Comedians Of The World - Nazeem Hussain: Public Frenemy | Netflix special reviewed by Steve Bennett
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Comedians Of The World - Nazeem Hussain: Public Frenemy

Netflix special reviewed by Steve Bennett

Nazeem Hussain talks almost exclusively about his everyday experiences related to his race and Islamic faith, from being mistaken for an Uber driver, to the assumption he supports ISIS… to being grilled by agents from Australia’s security service Asio who’d been keeping tabs on him.

Turns out that before he turned to comedy, the spooks thought Hussain was a radicalisation risk, and had the sort of charisma that could recruit others to a hateful cause.

Over the course of Public Frenemy, Hussain certainly proves he has a seductive charm, even when tongue-in-cheek teasing the audience about how Eid is ‘like Christmas ‘but based in truth’, or joking about the ‘one good thing’ the murderous fundamentalist crackpots have got right.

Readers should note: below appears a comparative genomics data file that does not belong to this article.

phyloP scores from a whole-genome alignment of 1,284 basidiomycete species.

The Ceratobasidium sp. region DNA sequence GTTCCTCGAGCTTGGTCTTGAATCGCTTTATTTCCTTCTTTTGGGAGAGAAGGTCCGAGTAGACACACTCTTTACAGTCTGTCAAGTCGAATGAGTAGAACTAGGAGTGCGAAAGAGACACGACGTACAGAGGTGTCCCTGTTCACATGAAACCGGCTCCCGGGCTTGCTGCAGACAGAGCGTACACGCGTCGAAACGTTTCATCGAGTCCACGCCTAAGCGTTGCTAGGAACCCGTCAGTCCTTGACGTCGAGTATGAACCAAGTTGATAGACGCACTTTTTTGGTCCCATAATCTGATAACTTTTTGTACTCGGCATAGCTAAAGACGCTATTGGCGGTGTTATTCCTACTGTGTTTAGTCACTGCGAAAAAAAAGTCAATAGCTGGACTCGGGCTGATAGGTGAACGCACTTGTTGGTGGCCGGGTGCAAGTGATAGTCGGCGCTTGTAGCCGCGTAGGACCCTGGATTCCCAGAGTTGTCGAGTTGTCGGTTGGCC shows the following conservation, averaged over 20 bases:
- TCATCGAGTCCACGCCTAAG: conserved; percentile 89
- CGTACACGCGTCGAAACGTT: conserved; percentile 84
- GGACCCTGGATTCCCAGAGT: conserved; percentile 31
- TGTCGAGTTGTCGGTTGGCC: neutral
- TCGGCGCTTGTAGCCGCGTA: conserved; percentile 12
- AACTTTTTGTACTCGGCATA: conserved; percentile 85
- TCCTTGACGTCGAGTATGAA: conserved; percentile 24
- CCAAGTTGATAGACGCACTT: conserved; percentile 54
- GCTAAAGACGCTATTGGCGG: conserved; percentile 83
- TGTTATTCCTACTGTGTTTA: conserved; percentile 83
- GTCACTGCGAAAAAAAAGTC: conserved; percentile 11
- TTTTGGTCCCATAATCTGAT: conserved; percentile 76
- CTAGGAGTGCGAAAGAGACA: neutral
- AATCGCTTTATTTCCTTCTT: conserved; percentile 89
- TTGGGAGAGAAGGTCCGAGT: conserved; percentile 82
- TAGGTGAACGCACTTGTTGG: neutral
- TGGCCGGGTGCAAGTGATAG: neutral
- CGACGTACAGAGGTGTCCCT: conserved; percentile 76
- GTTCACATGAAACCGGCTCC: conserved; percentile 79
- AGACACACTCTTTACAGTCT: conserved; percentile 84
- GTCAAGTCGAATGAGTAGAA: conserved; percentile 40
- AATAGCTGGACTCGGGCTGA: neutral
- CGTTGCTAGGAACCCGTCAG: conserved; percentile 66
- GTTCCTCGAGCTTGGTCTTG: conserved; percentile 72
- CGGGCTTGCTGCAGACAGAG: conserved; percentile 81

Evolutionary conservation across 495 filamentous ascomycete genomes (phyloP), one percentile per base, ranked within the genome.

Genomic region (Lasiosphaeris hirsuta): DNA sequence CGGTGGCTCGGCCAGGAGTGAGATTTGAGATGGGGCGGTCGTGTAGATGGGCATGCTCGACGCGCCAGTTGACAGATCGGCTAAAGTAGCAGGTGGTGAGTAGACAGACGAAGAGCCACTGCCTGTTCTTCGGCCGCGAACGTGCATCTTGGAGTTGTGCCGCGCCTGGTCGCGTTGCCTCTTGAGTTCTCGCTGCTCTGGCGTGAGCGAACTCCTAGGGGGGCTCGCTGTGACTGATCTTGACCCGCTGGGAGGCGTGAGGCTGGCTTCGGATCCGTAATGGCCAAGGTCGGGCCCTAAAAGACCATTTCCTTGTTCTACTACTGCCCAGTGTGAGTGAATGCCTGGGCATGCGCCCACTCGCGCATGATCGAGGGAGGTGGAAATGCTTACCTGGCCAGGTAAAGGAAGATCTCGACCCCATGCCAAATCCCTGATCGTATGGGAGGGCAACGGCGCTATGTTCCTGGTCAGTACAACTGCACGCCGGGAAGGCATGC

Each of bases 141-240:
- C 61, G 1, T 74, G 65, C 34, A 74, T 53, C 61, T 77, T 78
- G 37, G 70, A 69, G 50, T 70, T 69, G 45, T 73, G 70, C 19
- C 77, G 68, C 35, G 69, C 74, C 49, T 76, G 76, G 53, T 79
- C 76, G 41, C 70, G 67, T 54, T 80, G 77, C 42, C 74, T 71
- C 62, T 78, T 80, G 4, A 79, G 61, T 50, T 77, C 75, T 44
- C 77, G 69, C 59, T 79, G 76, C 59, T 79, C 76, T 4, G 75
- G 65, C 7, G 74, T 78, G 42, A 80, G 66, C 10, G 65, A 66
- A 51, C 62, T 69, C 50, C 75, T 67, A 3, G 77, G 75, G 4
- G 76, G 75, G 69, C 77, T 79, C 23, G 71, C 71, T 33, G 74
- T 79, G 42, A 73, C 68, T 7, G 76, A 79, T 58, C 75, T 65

For his weapon is mischief, as proved by his tale of pranking the Airbnb-style host who refused to have Indians staying in his Queensland property.

Hussain’s talk of the immigrant experience also extends to the insane work ethic of first-generation migrants such as his mother. Or, in his words: ‘Brown mums are gangster.’

Mum  drilled into the young Hussain the importance of hard graft, giving him the hard-luck story of the lengths she would go to Sri Lanka to get an education in her native. And later, on a trip to Tasmania, it’s Hussein who teaches her a thing or two about the way of the world

Hussein talks about the likes of colonisation, but is only mildly political. However the very act of sharing his experiences has the effect of highlighting racial issues, so he doesn’t need to drill it home.

Although there are valiant exceptions, he’s also not especially hard-hitting in most of punchlines, either – although Public Frenemy remains an amusing, affable half-hour of first-hand stories that might open its audience’s world views just a little bit wider. 

• Comedians Of The World - Nazeem Hussain: Public Frenemy is out on Netflix now. Watch here.

Review date: 3 Jan 2019
Reviewed by: Steve Bennett

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